Frances Adong - The development heroine
Frances Adong is a social entrepreneur, a change-maker acknowledged and respected by the community.
For nearly a decade, Adong has been actively engaged in the Government of Uganda’s sub-district planning process as a citizen leader through Citizen Parliaments, also known as neighborhood assemblies, to mobilize her community. These groups operate at the community level, and organize people in villages to participate and share their views on community needs with government officials, empowering citizens and balancing centralized power in the process.
With an entreprenurial spirit and a passion for her community, Adong has turned personal hardship into public good. She chairs the Citizen’s Parliament in Oseera sub-county, Kumi district; and advocates for citizen participation in local and national budget process. “If we want to get the services we need for our village like electricity, water and irrigation then we have to get these included in the sub-county budget,” she says.
Activism sparked by tragedy
The 51 year old is mother of four and lost her husband many years ago. With the responsibilities of a sole breadwinner on her shoulders, Adong began making and selling cakes and chapattis from her home. She soon built her household operation into a small eatery.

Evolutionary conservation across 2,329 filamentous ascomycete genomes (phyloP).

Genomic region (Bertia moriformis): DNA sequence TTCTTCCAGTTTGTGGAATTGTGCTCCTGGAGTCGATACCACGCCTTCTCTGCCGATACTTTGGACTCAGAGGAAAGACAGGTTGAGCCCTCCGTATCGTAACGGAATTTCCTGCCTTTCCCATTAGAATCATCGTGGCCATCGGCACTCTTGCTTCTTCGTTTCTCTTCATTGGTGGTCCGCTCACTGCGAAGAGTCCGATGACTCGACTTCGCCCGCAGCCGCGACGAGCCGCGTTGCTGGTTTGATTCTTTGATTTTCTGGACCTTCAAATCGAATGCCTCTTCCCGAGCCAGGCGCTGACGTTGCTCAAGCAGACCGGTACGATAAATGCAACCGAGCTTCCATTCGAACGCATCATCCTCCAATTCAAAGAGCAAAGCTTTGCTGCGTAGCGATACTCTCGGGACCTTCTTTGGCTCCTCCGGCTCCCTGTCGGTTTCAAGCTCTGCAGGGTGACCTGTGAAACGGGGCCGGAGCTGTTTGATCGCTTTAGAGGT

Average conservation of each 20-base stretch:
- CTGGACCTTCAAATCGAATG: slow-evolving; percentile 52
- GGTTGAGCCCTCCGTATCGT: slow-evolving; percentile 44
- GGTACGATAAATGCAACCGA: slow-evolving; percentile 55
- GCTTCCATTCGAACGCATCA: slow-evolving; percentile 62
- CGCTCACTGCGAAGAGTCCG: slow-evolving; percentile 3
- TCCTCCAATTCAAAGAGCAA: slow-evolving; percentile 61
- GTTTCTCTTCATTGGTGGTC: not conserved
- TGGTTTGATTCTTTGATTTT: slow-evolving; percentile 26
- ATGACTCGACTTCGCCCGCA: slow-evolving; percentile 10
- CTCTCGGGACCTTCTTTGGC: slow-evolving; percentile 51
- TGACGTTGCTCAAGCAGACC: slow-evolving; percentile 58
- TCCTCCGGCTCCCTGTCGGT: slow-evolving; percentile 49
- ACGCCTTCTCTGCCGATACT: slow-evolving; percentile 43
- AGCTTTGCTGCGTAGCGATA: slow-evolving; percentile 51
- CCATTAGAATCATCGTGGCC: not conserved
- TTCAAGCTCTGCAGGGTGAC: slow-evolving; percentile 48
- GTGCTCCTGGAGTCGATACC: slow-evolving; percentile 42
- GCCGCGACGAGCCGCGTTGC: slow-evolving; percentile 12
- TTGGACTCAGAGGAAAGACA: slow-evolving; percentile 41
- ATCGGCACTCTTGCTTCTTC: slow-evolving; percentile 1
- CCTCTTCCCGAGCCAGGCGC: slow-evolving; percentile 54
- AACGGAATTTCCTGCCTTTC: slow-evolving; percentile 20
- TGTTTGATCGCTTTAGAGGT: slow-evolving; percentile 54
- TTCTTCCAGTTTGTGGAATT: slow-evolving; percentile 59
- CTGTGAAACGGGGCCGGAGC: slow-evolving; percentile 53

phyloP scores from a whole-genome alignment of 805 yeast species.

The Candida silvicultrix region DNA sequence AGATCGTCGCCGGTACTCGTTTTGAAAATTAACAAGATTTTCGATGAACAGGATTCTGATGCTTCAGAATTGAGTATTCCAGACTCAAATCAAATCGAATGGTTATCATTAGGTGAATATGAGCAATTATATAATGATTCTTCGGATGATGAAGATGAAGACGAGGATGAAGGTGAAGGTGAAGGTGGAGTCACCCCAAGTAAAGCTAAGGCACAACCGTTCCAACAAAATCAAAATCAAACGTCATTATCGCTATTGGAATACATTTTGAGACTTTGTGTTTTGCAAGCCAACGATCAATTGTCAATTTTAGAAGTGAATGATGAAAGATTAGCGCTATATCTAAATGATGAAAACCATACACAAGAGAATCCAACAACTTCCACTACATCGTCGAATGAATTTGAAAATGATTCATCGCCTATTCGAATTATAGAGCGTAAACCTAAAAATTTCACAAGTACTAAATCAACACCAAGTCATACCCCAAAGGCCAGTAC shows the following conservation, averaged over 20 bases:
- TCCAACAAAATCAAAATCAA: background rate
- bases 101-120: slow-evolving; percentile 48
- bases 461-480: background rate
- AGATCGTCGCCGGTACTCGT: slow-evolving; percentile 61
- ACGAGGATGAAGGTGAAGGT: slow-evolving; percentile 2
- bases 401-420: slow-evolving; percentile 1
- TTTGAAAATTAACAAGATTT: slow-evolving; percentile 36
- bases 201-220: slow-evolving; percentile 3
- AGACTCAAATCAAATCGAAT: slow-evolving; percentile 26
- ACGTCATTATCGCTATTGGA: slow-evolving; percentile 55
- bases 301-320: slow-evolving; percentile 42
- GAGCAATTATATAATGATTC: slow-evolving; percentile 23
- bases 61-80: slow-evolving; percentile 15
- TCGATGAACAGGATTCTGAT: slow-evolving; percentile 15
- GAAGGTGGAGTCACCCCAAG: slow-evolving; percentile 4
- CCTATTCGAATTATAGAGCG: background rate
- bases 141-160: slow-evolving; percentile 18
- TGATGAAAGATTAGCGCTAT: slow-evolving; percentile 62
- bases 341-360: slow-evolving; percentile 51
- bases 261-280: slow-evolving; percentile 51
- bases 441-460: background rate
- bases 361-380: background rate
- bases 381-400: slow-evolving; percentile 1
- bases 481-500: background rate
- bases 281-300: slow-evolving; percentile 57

Adong lost her husband to HIV/AIDS and felt compelled to act as it spread in her community. Using her entrepreneurial skills, she mobilized women in her community into what would become the Oseera Women’s Effort to Fight HIV/AIDS (OWEFA). Together they started educating families about the dangers of HIV/AIDS and how to prevent it.
During the course of the campaign Adong realised her community was suffering from more than just the HIV/AIDS epidemic. There was no school for a long time which meant children had to walk miles to get to the nearest primary school. And the nearest health center was more than an hour’s drive away and which meant that very often people went without much needed care.
Adong explains, “we have been struggling to access education, health and other services in this area but if we are united and present our demands to the decision makers we can make our lives better.”
Becoming a parliamentarian
During her HIV/AIDS activism, Adong got the opportunity to join a training session aimed to provide citizens with knowledge about governance and financial justice, and to give them the tools to assert their rights with their elected officials. The training was organized by Ugandan civil society organizations the Public Affairs Center (PAC) and Citizen Watch-IT, a civil society network supported by Oxfam with financial support from the Dutch government.
Today, Adong uses this knowledge to train other people on the importance of influencing decision making and demanding their rights. She says, “I work with the communities, monitoring performance of schools, health centers, and visiting villages to understand their problems. With the help of PAC I began organising face to face meetings between communities and government officials.”
Not long after, she mobilized her community to elect a Citizen’s Parliament to solidify community engagement with their representatives. Of the group’s 30 members, a majority are women and youth.